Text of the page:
WASHINGTON (Reuters) - The budget deficit for President Donald Trump's first two years in office will be nearly $250 billion higher than initially estimated due to a shortfall in tax collections and a mistake in projecting military healthcare costs, budget chief Mick Mulvaney reported on Friday.
In a mid-year update to Congress, Mulvaney, director of the Office of Management and Budget, revised the estimates supplied in late May when the Trump administration submitted its first spending plan.
Since then, Mulvaney said, the deficit projected for the current fiscal year has increased by $99 billion, or 16.4 percent, to $702 billion. For 2018, the deficit will be $149 billion more than first expected, increasing by 33 percent to $589 billion.
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The figures come as the administration is facing widespread doubts among economists and analysts that it can erase government deficits largely by boosting economic growth and changing laws like the Affordable Care Act. ACA reform is facing a difficult path in Congress, and the Congressional Budget Office on Thursday said the administration's growth and deficit reduction plans were optimistic.
The letter from Mulvaney said the bulk of the problem this year and next stems from lower-than-expected tax collections.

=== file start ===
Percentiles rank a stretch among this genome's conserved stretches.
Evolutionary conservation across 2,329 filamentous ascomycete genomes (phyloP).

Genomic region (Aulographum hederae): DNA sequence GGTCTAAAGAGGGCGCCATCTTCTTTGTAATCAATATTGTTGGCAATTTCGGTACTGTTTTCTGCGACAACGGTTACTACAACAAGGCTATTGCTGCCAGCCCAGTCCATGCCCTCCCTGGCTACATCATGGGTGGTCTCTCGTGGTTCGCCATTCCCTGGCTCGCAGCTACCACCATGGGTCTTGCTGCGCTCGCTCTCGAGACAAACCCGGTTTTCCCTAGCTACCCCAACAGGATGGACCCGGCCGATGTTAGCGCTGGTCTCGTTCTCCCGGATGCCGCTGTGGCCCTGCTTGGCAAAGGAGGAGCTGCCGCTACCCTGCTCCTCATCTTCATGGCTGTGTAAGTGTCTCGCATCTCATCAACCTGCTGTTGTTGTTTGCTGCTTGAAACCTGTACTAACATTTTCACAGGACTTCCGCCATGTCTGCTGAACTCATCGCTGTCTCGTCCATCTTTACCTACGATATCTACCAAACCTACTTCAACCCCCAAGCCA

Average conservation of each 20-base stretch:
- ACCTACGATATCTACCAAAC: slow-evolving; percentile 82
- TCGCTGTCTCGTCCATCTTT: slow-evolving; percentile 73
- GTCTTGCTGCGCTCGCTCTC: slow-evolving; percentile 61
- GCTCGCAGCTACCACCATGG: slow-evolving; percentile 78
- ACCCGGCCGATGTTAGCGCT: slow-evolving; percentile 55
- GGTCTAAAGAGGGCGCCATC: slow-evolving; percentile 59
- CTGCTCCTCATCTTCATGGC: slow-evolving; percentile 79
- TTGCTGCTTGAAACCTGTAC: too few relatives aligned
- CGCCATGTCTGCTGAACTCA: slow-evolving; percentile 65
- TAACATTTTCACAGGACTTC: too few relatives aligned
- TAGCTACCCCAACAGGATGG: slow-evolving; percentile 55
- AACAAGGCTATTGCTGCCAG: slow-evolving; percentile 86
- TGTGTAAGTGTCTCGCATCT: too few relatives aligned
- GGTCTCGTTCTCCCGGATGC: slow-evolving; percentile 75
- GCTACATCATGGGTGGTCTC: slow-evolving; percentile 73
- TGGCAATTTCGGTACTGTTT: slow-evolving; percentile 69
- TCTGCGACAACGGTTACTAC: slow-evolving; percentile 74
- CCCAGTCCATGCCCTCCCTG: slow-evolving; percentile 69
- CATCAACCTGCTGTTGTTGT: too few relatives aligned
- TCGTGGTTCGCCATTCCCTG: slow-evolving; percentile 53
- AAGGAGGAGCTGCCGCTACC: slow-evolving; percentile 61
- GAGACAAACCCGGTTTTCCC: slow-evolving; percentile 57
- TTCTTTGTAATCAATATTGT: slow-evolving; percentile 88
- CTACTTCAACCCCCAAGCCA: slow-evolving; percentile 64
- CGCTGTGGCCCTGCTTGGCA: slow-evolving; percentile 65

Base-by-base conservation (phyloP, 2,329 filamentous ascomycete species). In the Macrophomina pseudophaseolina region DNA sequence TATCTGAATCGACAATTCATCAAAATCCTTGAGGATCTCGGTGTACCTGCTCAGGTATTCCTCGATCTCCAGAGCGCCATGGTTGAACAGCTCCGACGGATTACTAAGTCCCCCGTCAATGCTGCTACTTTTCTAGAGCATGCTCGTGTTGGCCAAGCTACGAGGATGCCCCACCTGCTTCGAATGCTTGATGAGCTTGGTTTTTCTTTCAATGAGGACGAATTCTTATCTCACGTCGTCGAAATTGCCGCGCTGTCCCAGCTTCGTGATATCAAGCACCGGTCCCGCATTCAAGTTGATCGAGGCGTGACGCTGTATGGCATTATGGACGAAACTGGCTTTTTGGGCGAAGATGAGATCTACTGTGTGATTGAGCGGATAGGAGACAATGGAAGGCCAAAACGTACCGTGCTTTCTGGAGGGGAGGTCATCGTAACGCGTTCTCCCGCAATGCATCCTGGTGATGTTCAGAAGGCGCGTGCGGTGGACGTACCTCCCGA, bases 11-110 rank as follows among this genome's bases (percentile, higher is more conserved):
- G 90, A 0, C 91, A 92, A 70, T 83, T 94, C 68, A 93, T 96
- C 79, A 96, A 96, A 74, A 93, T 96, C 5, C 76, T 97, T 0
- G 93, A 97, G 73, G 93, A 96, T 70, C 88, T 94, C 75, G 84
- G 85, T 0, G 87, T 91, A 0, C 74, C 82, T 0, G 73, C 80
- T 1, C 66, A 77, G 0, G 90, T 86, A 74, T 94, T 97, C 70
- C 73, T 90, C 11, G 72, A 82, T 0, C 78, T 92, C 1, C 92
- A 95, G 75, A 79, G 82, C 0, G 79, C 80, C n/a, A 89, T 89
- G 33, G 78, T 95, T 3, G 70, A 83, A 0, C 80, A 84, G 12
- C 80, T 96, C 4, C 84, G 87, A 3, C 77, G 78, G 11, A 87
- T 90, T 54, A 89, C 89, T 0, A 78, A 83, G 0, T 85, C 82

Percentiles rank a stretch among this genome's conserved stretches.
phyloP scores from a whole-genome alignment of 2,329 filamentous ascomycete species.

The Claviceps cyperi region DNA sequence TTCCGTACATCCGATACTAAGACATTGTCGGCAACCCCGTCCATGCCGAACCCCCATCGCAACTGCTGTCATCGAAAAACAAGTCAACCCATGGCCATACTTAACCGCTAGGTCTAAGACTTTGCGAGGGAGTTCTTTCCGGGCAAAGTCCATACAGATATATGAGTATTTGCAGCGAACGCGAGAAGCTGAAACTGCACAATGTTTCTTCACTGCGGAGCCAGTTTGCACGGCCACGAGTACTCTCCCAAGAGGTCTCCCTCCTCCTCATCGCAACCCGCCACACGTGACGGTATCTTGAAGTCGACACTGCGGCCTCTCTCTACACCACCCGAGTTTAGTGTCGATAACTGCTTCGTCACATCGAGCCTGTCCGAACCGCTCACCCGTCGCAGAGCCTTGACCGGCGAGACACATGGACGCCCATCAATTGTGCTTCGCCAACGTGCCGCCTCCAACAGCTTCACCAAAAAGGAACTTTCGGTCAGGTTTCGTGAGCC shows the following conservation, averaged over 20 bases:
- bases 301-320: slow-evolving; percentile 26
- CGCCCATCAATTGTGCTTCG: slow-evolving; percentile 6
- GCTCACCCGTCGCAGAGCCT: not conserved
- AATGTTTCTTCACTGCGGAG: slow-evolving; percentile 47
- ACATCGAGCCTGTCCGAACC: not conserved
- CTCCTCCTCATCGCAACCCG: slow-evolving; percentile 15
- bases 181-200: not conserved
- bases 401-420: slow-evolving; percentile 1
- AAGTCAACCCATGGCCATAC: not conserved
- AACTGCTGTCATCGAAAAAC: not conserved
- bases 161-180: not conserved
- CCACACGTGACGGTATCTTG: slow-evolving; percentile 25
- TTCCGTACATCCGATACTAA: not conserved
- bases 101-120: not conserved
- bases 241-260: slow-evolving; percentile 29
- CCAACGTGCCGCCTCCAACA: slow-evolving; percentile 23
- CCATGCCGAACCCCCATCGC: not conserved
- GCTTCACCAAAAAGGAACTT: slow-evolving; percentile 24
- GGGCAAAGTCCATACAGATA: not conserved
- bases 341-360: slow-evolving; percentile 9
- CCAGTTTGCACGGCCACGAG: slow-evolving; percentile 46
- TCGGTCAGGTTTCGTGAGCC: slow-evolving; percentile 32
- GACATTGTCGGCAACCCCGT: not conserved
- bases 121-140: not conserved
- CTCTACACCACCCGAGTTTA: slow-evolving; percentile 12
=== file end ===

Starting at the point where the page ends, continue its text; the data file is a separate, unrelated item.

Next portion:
Individual and corporate income taxes and other collections for this year are expected to be $116 billion less than the administration anticipated in May. Tax receipts in 2018 are expected to be $140 billion less than initially estimated.
Spending in 2017 will be $17 billion less than expected -- and would have been even lower if not for the use of "erroneous outlay rates" used in estimating costs of health programs for the U.S. military, Mulvaney said in a letter to House of Representatives Speaker Paul Ryan.
Costs for the defense health program will be $19 billion higher in 2017 and $9 billion higher in 2018 than initially expected. Overall spending in 2018 will rise by $10 billion Mulvaney said.
The estimates are based on existing law and do not include any proposed changes to health, welfare or other programs.
(Reporting by Howard Schneider; Editing by Leslie Adler)